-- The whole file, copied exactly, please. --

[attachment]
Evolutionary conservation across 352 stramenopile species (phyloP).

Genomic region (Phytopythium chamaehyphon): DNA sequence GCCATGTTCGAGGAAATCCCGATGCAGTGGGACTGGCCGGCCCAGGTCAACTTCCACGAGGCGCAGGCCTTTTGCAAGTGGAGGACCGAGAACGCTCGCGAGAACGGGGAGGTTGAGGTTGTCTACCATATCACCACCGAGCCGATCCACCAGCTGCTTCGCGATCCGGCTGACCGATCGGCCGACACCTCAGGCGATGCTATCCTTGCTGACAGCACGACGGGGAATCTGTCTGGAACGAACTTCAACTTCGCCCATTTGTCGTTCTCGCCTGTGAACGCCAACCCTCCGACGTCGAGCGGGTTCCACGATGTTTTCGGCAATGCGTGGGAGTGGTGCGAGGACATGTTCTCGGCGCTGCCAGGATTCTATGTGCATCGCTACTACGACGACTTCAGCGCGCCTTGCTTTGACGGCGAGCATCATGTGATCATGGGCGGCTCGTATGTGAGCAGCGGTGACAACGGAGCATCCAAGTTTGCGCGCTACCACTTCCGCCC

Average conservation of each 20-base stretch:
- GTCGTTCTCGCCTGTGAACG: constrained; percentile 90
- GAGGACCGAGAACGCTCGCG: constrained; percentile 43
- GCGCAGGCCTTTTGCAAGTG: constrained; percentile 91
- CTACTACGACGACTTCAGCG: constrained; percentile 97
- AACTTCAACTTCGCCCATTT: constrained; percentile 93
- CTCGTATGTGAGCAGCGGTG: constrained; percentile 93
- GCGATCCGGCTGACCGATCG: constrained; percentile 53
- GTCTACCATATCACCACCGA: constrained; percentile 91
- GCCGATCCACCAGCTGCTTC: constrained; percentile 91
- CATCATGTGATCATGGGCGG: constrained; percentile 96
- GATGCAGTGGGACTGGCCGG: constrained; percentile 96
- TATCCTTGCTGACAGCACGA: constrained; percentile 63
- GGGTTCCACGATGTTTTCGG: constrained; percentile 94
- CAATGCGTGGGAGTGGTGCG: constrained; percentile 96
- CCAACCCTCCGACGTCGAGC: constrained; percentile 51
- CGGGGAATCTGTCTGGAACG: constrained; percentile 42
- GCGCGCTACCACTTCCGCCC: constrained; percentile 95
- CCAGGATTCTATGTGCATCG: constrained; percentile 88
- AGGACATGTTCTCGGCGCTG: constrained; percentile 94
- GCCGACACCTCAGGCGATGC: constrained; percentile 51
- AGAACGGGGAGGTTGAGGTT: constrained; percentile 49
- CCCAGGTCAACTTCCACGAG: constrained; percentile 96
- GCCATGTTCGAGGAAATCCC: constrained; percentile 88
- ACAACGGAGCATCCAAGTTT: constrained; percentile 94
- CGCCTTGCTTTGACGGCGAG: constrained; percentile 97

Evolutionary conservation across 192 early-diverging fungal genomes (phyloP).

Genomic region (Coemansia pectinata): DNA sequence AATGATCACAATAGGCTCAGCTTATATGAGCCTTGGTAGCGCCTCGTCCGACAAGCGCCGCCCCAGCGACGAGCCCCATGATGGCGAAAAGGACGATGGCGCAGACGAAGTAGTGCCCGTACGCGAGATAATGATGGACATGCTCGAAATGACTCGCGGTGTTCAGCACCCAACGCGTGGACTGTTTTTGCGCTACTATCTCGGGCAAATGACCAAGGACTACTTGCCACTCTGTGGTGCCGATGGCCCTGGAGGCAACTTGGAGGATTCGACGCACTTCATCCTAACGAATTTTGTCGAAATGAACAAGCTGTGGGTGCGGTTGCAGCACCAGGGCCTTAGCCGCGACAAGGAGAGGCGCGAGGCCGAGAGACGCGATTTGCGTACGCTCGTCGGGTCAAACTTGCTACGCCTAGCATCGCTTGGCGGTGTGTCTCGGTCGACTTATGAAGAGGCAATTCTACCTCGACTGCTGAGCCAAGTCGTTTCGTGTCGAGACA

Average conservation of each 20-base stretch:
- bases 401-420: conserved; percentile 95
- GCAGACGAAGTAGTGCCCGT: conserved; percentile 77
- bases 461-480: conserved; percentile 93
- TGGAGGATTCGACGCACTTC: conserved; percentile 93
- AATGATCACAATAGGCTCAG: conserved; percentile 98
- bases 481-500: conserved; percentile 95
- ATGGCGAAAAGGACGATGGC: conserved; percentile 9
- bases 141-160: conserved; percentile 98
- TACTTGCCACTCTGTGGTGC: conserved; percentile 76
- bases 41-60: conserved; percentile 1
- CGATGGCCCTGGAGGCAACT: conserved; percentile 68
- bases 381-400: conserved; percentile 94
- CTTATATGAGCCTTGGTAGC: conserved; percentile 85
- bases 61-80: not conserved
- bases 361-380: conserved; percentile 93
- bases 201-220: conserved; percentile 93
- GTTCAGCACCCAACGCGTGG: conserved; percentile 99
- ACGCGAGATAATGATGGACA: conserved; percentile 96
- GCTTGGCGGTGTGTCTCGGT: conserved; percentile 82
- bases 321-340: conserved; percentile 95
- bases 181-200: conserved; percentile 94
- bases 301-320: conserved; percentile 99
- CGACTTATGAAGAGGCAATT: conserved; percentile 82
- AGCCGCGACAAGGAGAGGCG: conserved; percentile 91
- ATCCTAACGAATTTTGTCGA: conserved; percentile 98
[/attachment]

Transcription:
Evolutionary conservation across 352 stramenopile species (phyloP).

Genomic region (Phytopythium chamaehyphon): DNA sequence GCCATGTTCGAGGAAATCCCGATGCAGTGGGACTGGCCGGCCCAGGTCAACTTCCACGAGGCGCAGGCCTTTTGCAAGTGGAGGACCGAGAACGCTCGCGAGAACGGGGAGGTTGAGGTTGTCTACCATATCACCACCGAGCCGATCCACCAGCTGCTTCGCGATCCGGCTGACCGATCGGCCGACACCTCAGGCGATGCTATCCTTGCTGACAGCACGACGGGGAATCTGTCTGGAACGAACTTCAACTTCGCCCATTTGTCGTTCTCGCCTGTGAACGCCAACCCTCCGACGTCGAGCGGGTTCCACGATGTTTTCGGCAATGCGTGGGAGTGGTGCGAGGACATGTTCTCGGCGCTGCCAGGATTCTATGTGCATCGCTACTACGACGACTTCAGCGCGCCTTGCTTTGACGGCGAGCATCATGTGATCATGGGCGGCTCGTATGTGAGCAGCGGTGACAACGGAGCATCCAAGTTTGCGCGCTACCACTTCCGCCC

Average conservation of each 20-base stretch:
- GTCGTTCTCGCCTGTGAACG: constrained; percentile 90
- GAGGACCGAGAACGCTCGCG: constrained; percentile 43
- GCGCAGGCCTTTTGCAAGTG: constrained; percentile 91
- CTACTACGACGACTTCAGCG: constrained; percentile 97
- AACTTCAACTTCGCCCATTT: constrained; percentile 93
- CTCGTATGTGAGCAGCGGTG: constrained; percentile 93
- GCGATCCGGCTGACCGATCG: constrained; percentile 53
- GTCTACCATATCACCACCGA: constrained; percentile 91
- GCCGATCCACCAGCTGCTTC: constrained; percentile 91
- CATCATGTGATCATGGGCGG: constrained; percentile 96
- GATGCAGTGGGACTGGCCGG: constrained; percentile 96
- TATCCTTGCTGACAGCACGA: constrained; percentile 63
- GGGTTCCACGATGTTTTCGG: constrained; percentile 94
- CAATGCGTGGGAGTGGTGCG: constrained; percentile 96
- CCAACCCTCCGACGTCGAGC: constrained; percentile 51
- CGGGGAATCTGTCTGGAACG: constrained; percentile 42
- GCGCGCTACCACTTCCGCCC: constrained; percentile 95
- CCAGGATTCTATGTGCATCG: constrained; percentile 88
- AGGACATGTTCTCGGCGCTG: constrained; percentile 94
- GCCGACACCTCAGGCGATGC: constrained; percentile 51
- AGAACGGGGAGGTTGAGGTT: constrained; percentile 49
- CCCAGGTCAACTTCCACGAG: constrained; percentile 96
- GCCATGTTCGAGGAAATCCC: constrained; percentile 88
- ACAACGGAGCATCCAAGTTT: constrained; percentile 94
- CGCCTTGCTTTGACGGCGAG: constrained; percentile 97

Evolutionary conservation across 192 early-diverging fungal genomes (phyloP).

Genomic region (Coemansia pectinata): DNA sequence AATGATCACAATAGGCTCAGCTTATATGAGCCTTGGTAGCGCCTCGTCCGACAAGCGCCGCCCCAGCGACGAGCCCCATGATGGCGAAAAGGACGATGGCGCAGACGAAGTAGTGCCCGTACGCGAGATAATGATGGACATGCTCGAAATGACTCGCGGTGTTCAGCACCCAACGCGTGGACTGTTTTTGCGCTACTATCTCGGGCAAATGACCAAGGACTACTTGCCACTCTGTGGTGCCGATGGCCCTGGAGGCAACTTGGAGGATTCGACGCACTTCATCCTAACGAATTTTGTCGAAATGAACAAGCTGTGGGTGCGGTTGCAGCACCAGGGCCTTAGCCGCGACAAGGAGAGGCGCGAGGCCGAGAGACGCGATTTGCGTACGCTCGTCGGGTCAAACTTGCTACGCCTAGCATCGCTTGGCGGTGTGTCTCGGTCGACTTATGAAGAGGCAATTCTACCTCGACTGCTGAGCCAAGTCGTTTCGTGTCGAGACA

Average conservation of each 20-base stretch:
- bases 401-420: conserved; percentile 95
- GCAGACGAAGTAGTGCCCGT: conserved; percentile 77
- bases 461-480: conserved; percentile 93
- TGGAGGATTCGACGCACTTC: conserved; percentile 93
- AATGATCACAATAGGCTCAG: conserved; percentile 98
- bases 481-500: conserved; percentile 95
- ATGGCGAAAAGGACGATGGC: conserved; percentile 9
- bases 141-160: conserved; percentile 98
- TACTTGCCACTCTGTGGTGC: conserved; percentile 76
- bases 41-60: conserved; percentile 1
- CGATGGCCCTGGAGGCAACT: conserved; percentile 68
- bases 381-400: conserved; percentile 94
- CTTATATGAGCCTTGGTAGC: conserved; percentile 85
- bases 61-80: not conserved
- bases 361-380: conserved; percentile 93
- bases 201-220: conserved; percentile 93
- GTTCAGCACCCAACGCGTGG: conserved; percentile 99
- ACGCGAGATAATGATGGACA: conserved; percentile 96
- GCTTGGCGGTGTGTCTCGGT: conserved; percentile 82
- bases 321-340: conserved; percentile 95
- bases 181-200: conserved; percentile 94
- bases 301-320: conserved; percentile 99
- CGACTTATGAAGAGGCAATT: conserved; percentile 82
- AGCCGCGACAAGGAGAGGCG: conserved; percentile 91
- ATCCTAACGAATTTTGTCGA: conserved; percentile 98